In this Book

Long Is the Way and Hard
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Celebrating its one-hundredth anniversary in February 2009, the National Association for the Advancement of Colored People (NAACP) has been the leading and best-known African American civil rights organization in the United States. It has played a major, and at times decisive, role in most of the important developments in the twentieth century civil rights struggle. Drawing on original and previously unpublished scholarship from leading researchers in the United States, Britain, and Europe, this important collection of sixteen original essays offers new and invaluable insights into the work and achievements of the association. The first part of the book offers challenging reappraisals of two of the NAACP’s best-known national spokespersons, Walter White and Roy Wilkins. Other essays analyze the association’s cultural initiatives and the key role played by its public-relations campaigns in the mid 1950s to counter segregationist propaganda and win over the hearts and minds of American public opinion in the wake of the NAACP’s landmark legal victory in Brown v. Board of Education. Others provide thought-provoking accounts of the association’s complex and difficult relationship with Martin Luther King, the post–World War II Civil Rights movement, and Black Power radicals of the 1960s.

Table of Contents

  1. Cover
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  1. Frontmatter
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  1. Contents
  2. pp. v-vi
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  1. Foreword
  2. pp. vii-xiv
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  1. The NAACP in Historiographical Perspective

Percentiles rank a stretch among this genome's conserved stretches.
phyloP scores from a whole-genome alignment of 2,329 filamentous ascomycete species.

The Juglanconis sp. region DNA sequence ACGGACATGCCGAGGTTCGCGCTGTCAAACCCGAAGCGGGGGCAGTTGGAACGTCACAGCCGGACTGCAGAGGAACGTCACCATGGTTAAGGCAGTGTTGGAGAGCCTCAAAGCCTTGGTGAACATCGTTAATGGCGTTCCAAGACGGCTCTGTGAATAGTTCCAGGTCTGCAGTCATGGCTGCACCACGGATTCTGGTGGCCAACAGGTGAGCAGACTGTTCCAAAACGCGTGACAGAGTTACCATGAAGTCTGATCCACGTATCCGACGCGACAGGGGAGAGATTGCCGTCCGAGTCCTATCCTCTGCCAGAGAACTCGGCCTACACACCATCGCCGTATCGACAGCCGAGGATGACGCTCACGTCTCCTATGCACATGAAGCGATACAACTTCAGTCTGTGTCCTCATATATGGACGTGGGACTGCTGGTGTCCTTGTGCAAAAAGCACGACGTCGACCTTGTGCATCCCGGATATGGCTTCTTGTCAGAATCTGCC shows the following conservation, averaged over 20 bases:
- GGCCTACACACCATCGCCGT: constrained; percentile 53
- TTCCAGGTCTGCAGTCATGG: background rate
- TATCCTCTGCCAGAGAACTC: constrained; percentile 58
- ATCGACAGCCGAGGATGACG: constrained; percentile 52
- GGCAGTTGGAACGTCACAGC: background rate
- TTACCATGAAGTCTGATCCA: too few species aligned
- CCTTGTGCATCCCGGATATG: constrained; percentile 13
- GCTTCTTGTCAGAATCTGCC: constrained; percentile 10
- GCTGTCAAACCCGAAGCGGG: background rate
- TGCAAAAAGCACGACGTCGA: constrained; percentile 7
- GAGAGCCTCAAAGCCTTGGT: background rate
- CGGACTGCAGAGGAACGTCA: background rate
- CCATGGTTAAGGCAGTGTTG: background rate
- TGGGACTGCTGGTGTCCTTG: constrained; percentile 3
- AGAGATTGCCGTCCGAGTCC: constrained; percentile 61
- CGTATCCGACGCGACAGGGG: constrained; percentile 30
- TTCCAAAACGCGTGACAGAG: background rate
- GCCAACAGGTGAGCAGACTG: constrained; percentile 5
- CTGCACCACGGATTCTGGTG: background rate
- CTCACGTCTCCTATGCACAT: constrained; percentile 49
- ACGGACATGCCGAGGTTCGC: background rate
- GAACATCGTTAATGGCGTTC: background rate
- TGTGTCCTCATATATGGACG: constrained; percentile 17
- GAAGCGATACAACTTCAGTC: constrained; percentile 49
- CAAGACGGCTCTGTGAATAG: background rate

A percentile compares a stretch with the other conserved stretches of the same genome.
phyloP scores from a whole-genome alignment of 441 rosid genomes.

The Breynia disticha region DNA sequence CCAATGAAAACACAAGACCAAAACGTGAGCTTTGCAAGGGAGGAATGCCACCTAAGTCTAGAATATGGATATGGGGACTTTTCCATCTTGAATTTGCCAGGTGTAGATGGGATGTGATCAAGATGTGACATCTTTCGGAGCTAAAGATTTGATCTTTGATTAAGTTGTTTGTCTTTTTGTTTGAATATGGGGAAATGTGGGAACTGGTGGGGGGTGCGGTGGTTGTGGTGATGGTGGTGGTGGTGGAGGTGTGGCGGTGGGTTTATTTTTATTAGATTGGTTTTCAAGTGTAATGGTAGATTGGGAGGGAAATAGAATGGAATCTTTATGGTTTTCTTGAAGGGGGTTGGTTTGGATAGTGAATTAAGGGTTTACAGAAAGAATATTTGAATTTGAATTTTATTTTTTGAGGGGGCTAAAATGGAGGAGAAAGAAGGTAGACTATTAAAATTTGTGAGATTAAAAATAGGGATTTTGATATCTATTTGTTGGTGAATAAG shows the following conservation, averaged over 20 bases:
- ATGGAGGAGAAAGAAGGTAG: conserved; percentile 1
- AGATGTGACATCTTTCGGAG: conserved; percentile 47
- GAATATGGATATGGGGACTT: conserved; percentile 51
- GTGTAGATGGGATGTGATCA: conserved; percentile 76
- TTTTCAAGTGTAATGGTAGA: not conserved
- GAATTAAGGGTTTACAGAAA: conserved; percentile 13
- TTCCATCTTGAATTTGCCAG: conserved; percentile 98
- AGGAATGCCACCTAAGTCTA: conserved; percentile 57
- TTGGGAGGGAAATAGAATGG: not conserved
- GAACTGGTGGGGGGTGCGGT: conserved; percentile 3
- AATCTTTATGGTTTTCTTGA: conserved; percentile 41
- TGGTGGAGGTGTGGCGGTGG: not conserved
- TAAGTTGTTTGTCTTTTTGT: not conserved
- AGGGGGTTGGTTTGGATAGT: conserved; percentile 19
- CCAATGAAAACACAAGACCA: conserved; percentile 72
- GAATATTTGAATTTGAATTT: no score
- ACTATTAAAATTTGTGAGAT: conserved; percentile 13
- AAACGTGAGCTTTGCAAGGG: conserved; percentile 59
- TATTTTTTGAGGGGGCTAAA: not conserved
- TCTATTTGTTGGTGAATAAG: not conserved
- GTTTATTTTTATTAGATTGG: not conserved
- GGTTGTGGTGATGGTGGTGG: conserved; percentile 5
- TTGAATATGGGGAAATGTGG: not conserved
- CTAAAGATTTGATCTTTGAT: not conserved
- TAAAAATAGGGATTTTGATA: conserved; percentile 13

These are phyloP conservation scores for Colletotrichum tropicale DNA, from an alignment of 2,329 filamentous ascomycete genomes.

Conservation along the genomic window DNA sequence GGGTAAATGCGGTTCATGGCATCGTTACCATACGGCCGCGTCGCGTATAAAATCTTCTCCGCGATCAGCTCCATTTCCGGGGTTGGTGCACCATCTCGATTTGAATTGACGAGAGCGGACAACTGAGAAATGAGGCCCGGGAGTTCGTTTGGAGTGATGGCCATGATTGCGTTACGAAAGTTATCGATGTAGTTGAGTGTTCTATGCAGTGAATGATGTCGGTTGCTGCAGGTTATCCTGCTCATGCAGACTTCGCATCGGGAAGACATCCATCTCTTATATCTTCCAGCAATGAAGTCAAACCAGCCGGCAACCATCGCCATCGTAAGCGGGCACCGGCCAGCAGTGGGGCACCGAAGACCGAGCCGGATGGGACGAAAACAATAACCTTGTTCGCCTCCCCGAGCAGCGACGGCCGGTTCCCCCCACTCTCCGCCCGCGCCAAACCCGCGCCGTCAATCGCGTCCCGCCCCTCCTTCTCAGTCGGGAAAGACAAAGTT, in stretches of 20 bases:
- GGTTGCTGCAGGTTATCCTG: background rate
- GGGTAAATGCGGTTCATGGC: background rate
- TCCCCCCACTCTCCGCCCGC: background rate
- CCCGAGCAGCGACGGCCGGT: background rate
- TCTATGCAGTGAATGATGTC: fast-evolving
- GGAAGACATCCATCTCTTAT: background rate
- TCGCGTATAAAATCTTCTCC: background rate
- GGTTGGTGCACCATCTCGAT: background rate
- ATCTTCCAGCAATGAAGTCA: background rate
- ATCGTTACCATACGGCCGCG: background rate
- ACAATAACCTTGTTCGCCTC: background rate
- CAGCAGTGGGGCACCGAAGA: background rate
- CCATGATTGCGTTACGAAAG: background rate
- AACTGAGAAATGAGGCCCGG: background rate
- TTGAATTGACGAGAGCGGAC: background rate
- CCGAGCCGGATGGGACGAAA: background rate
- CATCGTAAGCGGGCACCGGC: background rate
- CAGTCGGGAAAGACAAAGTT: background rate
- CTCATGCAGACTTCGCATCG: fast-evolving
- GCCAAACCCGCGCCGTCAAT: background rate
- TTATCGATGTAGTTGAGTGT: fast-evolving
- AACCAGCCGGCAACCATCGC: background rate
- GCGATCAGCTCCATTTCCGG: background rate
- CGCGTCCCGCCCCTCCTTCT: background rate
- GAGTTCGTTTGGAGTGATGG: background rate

2. pp. xv-xxviii
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  1. I. The NAACP at the National Level
  2. p. 1
  1. 1. “All Shadows Are Dark”: Walter White, Racial Identity, and National Politics
  2. pp. 3-14
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  1. 2. In Harlem and Hollywood: The NAACP's Cultural Campaigns, 1910-1950
  2. pp. 15-27
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  1. 3. “A Gigantic Battle to Win Men’s Minds”: The NAACP's Public Relations Department and Post-Brown Propadanda
  2. pp. 29-42
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  1. 4. Leading from the Back: Roy Wilkins's Leadership of the NAACP
  2. pp. 43-58
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  1. 5. Uneasy Alliance: The NAACP and Martin Luther King
  2. pp. 59-74
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  1. 6. The NAACP and the Challenges of 1960s Radicalism
  2. pp. 75-85
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  1. II. The NAACP at the State, City, and Local Levels
  2. p. 87
  1. 7. The Falls Church Colored Citizens Protective League and the Establishment of Virginia’s First Rural Branch of the NAACP
  2. pp. 89-103
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  1. 8. “To Hope Till Hope Creates”: The NAACP in Alabama, 1913-1945
  2. pp. 105-120
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  1. 9. “It’s Worth One Dollar to Get Rid of Us”: Middle-Class Persistence and the NAACP in Louisiana, 1915-1945
  2. pp. 121-134
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  1. 10. “In No Event Shall a Negro Be Eligible”: The NAACP Takes on the Texas All-White Primary, 1923-1944
  2. pp. 135-153
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  1. 11. Tensions in the Relationship between Local and National NAACP Branches: The Example of Detroit, 1919-1941
  2. pp. 155-168
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  1. 12. The Chicago NAACP: A Century of Challenge, Triumph, and Inertia
  2. pp. 169-183
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  1. 13. The NAACP in California,1914–1950
  2. pp. 185-199
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  1. 14. “Your Work Is the Most Important, but without Branches There Can Be No National Work”: Cleveland's Branch of the NAACP, 1929-1968
  2. pp. 201-218
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  1. 15. “They Say . . . New York Is Not Worth a D——to Them”: The NAACP in Arkansas, 1918-1971
  2. pp. 219-234
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  1. A Chronology of the NAACP
  2. pp. 235-246
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  1. Notes
  2. pp. 247-297
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  1. Contributors
  2. pp. 299-302
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  1. Index
  2. pp. 303-313
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